I like the pull chapter, it discuss the Kanban approach. I also like the one piece flow chapter.
Either chapters from 7 till 14 are good. They include the visual control, pull system, quality (poka yoka), work standardization, long term philosophy, and continuous process flow. Don't miss Chapter 17 which disucss the Toyota Way of JIT. Very Interesting!.
You have to read the book from the beginning to the end, don't select specific chapters!Or you gonna miss the story!.
Interesting thing is that he has given an example on how lean can be implemented in service organizations such as the postal service. He put a case study for improving the biggest postal service in Canada (something like united states postal service USPS).
The Toyota Way book is much like a complete lean book include all lean tools, the required culture to implement, and how Toyota is implementing lean compared to its other competitors. The book also include 22 chapters, because he decided to give each subject a stand-alone chapter so you can see a chapter for JIT, a chapter for wastes, standardization, mistake proofing, visualization, VSM,...etc. even the hiring process of employee hasn't been missed!
I wonder how did he take the authorization to speak deeply like this on Toyota? At the start of the book, there are over 20 Toyota managers, directors and presidents have committed to the book!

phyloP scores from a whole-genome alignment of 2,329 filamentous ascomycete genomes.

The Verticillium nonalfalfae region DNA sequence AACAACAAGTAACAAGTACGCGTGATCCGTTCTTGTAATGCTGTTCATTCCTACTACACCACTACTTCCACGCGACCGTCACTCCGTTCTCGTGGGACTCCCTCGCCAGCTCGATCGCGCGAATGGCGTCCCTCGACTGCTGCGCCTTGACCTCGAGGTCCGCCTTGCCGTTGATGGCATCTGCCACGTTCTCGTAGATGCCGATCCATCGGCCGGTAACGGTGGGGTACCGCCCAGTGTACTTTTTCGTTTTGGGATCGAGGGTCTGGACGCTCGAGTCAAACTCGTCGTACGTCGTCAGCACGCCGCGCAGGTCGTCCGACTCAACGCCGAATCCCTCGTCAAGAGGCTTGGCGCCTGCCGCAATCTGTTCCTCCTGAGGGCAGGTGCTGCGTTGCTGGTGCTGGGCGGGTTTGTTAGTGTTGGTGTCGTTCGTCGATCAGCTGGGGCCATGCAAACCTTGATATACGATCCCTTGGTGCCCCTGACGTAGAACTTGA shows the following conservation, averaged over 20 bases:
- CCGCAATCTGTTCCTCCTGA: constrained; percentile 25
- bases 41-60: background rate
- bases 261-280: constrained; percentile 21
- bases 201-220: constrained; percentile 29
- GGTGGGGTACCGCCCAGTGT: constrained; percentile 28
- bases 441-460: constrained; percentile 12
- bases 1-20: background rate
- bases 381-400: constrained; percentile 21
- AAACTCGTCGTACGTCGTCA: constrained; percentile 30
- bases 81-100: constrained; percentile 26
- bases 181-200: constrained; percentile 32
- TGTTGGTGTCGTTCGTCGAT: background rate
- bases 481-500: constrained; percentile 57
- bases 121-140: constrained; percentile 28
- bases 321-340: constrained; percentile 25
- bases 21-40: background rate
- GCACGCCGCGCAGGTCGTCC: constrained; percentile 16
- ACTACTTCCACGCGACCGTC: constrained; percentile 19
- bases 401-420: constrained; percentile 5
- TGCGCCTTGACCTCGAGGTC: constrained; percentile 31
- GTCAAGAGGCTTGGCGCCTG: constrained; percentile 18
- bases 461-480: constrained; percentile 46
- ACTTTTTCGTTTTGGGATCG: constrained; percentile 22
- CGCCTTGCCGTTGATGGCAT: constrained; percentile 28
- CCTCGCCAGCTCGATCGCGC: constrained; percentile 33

After reading the book the most obvious question could be: How Toyota made mistakes for their cars so they have re called many?
The book is very fine, but there is a small confusion as the author has gone too much through the history of Toyota and the name of the Toyota managers. Many names in the book, many Toyota presidents, and too many quotes. However, some of those quotes are very useful as they tell you how Toyota was thinking and judging.
Last chapter (22) which include how to apply lean in your organization, I found it very useful to me and for my work as a lean improvement engineer & team leader.
I have given his book 5 starts in Amazon, and I'm willing to buy more Toyota books! There are 7 books made by Jeff on Toyota.
The Toyota Way to Lean Leadership book is receiving incredible reviews! here. I have ordered it and will post my review soon.
By all the way, great work from Jeff Liker.
The fourteen principles that you could use as the cornerstone for your organisation according to this book (and this particular reviewer) are:
1. Base your management decisions on long term philosophy, even at the expense of short term financial goals
2. Create continuous process flow to bring problems to the surface
3. Use pull systems to avoid over production
4. Level out the workload (Hiejunka)
5. Build a culture of stopping to fix problems to get quality right the first time
6. Standardised tasks are the foundation for continuous improvement and employer empowerment
7. Use visual controls so that no problems are hidden
8. Only use reliable, thoroughly tested technology that serves your people and processes
9. Grow leaders who thoroughly understand the work and live the philosophy
10. Develop exceptional people and teams that follow your company's philosophy
11. Respect your extended network of partners and suppliers by challenging them and helping them improve
12. Go and see for yourself and thoroughly understand the situation (Genchi Genbutsu)
13. Make decisions slowly by consensus thoroughly considering all options. Implement decisions rapidly
14. Become a learning organisation through relentless reflection (Hansei) and continuous improvement (Kaizen)
Just an outstanding book